1.Start! Kids’ Train
2. Water Power: Here’s some hands-on fun! Feel the power of falling water to understand how it turned wheels and turbines in old Nova Scotian industries. Try to pump enough to move the wheels that power grindstones, a foundry bellows, a saw blade, or a carding machine. Interactive devices in this exhibit turn your energy into water power. It’s lots of fun and you can give it all you’ve got! Waterpower explores the past importance of harnessing the water of Nova Scotia’s many rivers and streams to power machines to produce flour, lumber, cloth, leather, iron and other goods.
4. Print Shop: Meet Sarah, a compositor at the local newspaper and daughter of the Master Printer, or her beau, Samuel, who is apprenticing to be a printmaker. Printers were skilled craftsmen, who learned their trade as apprentices or “printer’s devils” in early print shops. The Washington Press on display at the Museum of Industry is similar to many used to set up printing houses in small Nova Scotian towns.
5. Steam Power: Explore the power of steam in demonstrations of our made-in-Nova-Scotia stationary engines. A special treat is our machine shop, in which six machine tools dating from 1875 to 1910 are powered by a single engine. Hear the rumble of these large tools and the whir of pulleys and belts as museum staff explain the workings of the old machines and the hazards faced by those who used them.
6. “Samson” Locomotive: In the Age of Steam gallery, meet Samson, Canada’s oldest surviving steam locomotive. Built in 1838 by Timothy Hackworth at his Soho Works in Durham, England, Samson represents an early stage in the design of the steam locomotive. This example of the technology of the Industrial Revolution was commissioned for Nova Scotia’s coal industry, and worked for many years both on and near what is now the museum site. In 1893 it was displayed at the Chicago World’s Fair as an antique, and then came into the possession of the Baltimore & Ohio Railway until its return to Nova Scotia in 1928.
9. Iron and Steel: All the tools, engines and locomotives that characterized the industrial age began as molten iron flowing from a blast furnace. Nova Scotia was the birthplace of steelmaking in Canada. It offered the raw materials of iron, coal, and manpower ready to take on the challenge of making a metal of exceptional hardness and strength.
Between 1850 and 1900, Nova Scotia had more than 100 foundries, large and small. See one of the giant molds that was used for casting steel ingots and some of the objects they made like stoves and engines and learn more about the casting process in the pattern shop.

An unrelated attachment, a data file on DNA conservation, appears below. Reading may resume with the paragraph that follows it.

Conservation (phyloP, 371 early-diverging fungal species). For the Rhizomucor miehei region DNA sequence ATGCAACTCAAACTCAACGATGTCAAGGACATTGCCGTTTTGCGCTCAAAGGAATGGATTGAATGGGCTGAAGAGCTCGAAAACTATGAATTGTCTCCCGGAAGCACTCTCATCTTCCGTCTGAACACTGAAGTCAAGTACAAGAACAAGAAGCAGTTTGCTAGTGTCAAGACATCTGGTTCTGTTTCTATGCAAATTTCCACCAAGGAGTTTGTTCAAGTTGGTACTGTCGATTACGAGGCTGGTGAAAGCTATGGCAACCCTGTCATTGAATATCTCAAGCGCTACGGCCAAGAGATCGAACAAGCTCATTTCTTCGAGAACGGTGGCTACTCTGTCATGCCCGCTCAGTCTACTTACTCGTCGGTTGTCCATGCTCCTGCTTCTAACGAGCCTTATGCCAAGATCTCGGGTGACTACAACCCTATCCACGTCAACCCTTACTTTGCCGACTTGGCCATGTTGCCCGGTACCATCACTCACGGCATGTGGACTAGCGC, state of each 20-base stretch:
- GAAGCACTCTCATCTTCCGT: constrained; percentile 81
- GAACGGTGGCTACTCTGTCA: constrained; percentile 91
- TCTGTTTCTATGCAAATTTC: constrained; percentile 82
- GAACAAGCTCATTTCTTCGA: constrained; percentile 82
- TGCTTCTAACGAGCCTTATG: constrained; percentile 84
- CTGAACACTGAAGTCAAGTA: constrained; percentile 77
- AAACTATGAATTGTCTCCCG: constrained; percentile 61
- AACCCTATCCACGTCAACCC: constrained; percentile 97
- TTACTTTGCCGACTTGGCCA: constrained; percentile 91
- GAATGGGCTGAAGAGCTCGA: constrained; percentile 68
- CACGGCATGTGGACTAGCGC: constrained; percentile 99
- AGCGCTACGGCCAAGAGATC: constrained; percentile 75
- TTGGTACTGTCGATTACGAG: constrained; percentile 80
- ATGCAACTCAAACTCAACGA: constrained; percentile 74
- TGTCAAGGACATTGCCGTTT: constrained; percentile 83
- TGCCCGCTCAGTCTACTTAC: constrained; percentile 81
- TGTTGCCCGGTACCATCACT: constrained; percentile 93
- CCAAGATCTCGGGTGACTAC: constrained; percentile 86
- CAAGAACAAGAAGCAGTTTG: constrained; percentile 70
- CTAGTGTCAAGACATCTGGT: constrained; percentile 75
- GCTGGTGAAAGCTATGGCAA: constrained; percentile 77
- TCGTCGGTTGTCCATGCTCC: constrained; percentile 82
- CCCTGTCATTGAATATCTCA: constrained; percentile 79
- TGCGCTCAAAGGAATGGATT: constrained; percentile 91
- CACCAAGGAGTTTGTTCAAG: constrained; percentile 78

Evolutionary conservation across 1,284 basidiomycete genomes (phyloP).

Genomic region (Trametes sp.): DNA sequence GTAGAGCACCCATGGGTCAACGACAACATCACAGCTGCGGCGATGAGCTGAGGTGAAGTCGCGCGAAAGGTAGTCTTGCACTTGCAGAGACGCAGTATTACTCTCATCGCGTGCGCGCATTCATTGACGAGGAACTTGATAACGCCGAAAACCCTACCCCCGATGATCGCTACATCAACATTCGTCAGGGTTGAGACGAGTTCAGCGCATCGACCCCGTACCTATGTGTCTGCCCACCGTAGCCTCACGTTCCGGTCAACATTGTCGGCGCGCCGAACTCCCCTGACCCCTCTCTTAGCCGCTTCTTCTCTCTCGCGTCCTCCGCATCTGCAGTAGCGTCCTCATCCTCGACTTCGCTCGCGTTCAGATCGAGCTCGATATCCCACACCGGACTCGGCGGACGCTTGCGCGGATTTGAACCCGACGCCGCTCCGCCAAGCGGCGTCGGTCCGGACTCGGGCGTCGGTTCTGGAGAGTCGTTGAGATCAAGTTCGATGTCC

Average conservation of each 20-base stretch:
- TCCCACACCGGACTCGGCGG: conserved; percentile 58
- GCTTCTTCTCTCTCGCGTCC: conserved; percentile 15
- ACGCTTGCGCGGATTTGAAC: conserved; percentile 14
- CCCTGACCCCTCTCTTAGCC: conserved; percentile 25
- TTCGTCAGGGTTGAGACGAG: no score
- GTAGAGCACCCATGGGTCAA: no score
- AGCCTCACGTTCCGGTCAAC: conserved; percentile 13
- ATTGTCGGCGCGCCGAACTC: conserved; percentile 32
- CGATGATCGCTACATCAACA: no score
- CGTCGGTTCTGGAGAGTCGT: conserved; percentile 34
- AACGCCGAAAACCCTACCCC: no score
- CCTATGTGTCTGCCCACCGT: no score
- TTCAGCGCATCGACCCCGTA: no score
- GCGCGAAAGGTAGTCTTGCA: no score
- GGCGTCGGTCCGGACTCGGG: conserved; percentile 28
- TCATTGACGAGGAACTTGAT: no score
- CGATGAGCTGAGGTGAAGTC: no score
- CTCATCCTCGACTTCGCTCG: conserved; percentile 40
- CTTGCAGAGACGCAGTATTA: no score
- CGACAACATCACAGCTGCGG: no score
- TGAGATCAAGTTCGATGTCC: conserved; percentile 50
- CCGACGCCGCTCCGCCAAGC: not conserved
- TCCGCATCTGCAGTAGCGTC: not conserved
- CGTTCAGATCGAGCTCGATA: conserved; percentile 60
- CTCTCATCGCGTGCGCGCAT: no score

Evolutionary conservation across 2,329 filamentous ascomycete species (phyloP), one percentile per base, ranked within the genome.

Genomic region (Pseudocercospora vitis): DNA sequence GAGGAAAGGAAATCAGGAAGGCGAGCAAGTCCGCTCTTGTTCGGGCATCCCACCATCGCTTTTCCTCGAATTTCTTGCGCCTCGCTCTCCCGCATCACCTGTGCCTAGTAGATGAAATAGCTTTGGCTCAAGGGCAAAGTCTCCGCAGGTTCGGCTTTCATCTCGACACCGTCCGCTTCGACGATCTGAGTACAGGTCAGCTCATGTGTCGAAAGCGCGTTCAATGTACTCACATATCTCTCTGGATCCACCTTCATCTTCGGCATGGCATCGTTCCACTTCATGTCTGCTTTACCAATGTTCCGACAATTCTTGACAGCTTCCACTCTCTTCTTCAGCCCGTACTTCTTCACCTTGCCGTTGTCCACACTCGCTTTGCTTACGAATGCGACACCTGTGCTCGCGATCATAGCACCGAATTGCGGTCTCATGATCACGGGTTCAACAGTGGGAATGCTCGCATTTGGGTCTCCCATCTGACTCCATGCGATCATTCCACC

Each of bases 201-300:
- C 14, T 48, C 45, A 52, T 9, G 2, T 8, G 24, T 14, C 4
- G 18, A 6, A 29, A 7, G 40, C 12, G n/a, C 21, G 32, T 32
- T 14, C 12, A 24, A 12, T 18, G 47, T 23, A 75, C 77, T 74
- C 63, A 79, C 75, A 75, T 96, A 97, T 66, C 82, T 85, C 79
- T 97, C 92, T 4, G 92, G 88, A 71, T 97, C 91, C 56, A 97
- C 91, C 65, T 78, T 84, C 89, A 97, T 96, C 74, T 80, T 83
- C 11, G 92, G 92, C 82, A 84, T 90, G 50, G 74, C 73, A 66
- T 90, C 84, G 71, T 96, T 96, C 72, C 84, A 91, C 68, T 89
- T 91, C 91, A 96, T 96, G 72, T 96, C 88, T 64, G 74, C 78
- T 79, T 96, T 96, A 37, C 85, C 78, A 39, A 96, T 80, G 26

11. Assembly Line Game: Assembly line technology revolutionized factory work and changed the way some goods were made. The skilled craftsman no longer created an entire item. Instead each worker had a few specific tasks to perform again and again at a speed governed by the pace of the line. Can you keep up? Our assembly line game allows visitors to build a model automobile while the conveyor belt keeps moving. Beat your friends or beat the clock but make sure the quality stays high!
12. Pressed Glass: Learn how pressed glass produced for the middle classes came to be collectable! From 1881 to 1892 the Nova Scotia Glass Company produced glass tableware here in Pictou County. They imported the raw materials and used local coal to fire the furnaces which could produce 13 pots of molten glass at a time. A workforce of skilled foreign and local workers created inexpensive glassware that allowed middle-class homes to enjoy extensive table settings previously only available to the wealthy.
13.Saw Mill Model
14.Locomotive # 5
15.Shopmobile: Not only did the wheels on this bus go round and round, so did its contents! An original Nova Scotian idea, the Shopmobile was a mobile industrial arts facility that traveled to rural areas of the province. Equipped with all the tools of an industrial arts classroom, including power tools, a portable forge and many hand tools, it was a unique forum to train school-age boys in wood and metal working. The driver was required to be a licensed teacher, responsible for the operation of the vehicle and the instruction of the classes. Step onboard Shopmobile # 3, one of five buses that operated in Nova Scotia between 1942 and 1964.
16. Electric Power
17. War Work: What an electrifying experience! This exhibit illustrates the many ways that Nova Scotians’ lives were affected by the introduction of electricity to homes, factories and offices. It gives us light and heat, made new kinds of work possible and put an end to others, helps us store and cook our food and clean up afterwards.
Learn about the different ways that Nova Scotia life was affected in the early days of electric power in the late 1800s. Why did it take so much longer to get electricity to rural areas? See some of the early electrical appliances used by Nova Scotians. Who is Reddy Kilowatt and what is he doing with those lightning bolts?
20. Shaping the Future: As technology evolves at high speed, so does the future of industry in Nova Scotia. The rise of the computer and information technology is virtually our global village, and playing an important role in our work. The evolvotron exhibit allows you use computers and multimedia to compose a tune, create an animated cartoon and more. Have even more fun with Put Yourself in the Picture, which turns you into a Nova Scotia worker! How about it? Do you fancy yourself a brewmistress? Maybe a heavy equipment operator? It's all virtual of course, except for the picture you get to take home